The Sable Doughboys

The Sable Doughboys

Book - 1997
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Baker & Taylor
Follows the saga of the Sharps, an African American family, as two sons, Adrian and David, enter an officer training program and eventually become participants in the bloody battles of World War I

Blackwell North Amer
A nickname for the African-American soldiers of World War I, The Sable Doughboys chronicles the Sharps family through the war. Adrian and David Sharps, the sons of Sergeant Major Augustus and Selona Sharps, have become officer candidates in the first Negro officer training program at Fort Des Moines, Iowa, with the 17th Provisional Training Regiment. During training they are faced with violence and brutal attacks from white racists.
The novel also follows Adrian and David Sharps, and their families, to Virginia, where they join the 93rd Division, and to France, where they experience more racial discrimination, endure the horrors of trench warfare, and face death in the battle of the Meuse-Argonne.
The Sable Doughboys is a meticulously researched novel written by a born storyteller who served with distinction in Vietnam.

Baker
& Taylor

Follows the saga of the Sharps, an African-American family, as two sons, Adrian and David, enter an officer training program and eventually become participants in the bloody battles of World War I.

Publisher: New York : Forge, 1997
Edition: 1st ed
ISBN: 9780312860400
0312860404
Characteristics: 319 p. : map ; 22 cm

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DeltaQueen50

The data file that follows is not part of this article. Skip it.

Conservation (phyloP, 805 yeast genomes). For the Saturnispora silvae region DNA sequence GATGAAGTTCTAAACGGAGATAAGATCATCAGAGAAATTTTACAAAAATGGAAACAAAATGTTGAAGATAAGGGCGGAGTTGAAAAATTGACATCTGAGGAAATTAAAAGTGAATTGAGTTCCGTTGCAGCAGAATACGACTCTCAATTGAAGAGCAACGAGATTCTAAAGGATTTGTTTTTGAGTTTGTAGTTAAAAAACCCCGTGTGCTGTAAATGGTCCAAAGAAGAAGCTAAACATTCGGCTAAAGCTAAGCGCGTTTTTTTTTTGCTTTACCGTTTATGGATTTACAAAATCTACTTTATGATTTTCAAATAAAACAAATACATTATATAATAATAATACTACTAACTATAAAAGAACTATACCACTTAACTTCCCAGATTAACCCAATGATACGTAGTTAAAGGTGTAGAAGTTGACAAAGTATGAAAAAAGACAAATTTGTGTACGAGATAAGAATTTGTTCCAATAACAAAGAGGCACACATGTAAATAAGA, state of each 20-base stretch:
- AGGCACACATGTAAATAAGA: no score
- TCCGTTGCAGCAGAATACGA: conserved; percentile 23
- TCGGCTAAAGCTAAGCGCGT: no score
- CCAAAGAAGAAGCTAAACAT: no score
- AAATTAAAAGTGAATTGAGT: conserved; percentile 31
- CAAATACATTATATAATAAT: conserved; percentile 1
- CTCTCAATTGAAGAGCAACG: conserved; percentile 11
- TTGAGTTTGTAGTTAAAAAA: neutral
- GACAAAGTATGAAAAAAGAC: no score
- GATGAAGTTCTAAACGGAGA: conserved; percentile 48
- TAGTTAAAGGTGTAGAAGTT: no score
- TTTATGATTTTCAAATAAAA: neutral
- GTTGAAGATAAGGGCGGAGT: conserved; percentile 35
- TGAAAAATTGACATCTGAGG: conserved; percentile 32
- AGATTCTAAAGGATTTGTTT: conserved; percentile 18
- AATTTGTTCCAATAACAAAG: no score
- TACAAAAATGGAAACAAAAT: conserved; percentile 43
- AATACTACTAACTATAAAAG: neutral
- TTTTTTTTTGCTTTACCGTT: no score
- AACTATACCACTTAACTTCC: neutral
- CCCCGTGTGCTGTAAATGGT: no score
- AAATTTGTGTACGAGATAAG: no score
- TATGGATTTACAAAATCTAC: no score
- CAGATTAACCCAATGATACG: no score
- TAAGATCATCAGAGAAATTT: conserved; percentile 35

Sep 06, 2011

The Sable Doughboys is the continuation of the story of a Black American family that was started in The Buffalo Soldiers. The original characters Augustus and Selona Sharps have grown older and now must step aside as they watch their two sons go off to war. It is 1917, and Adrian and David Sharps have been accepted as officer candidates at Fort Des Moines before shipping out to France.

Facing a hard training program designed to weed out the weakest, they also face discrimination and violence from white racists. As they arrive in France as part of the 93rd Division, they experience more racial discrimination from some of their own officers. And yet, as proud Americans they endure the horrors of trench warfare and serve their country well.

Willard continues his well researched, action packed story that focus on one family, and yet traces the military history of Black Americans. An altogether engrossing follow-up to his first book, I am looking forward to the continuation of this family’s history.

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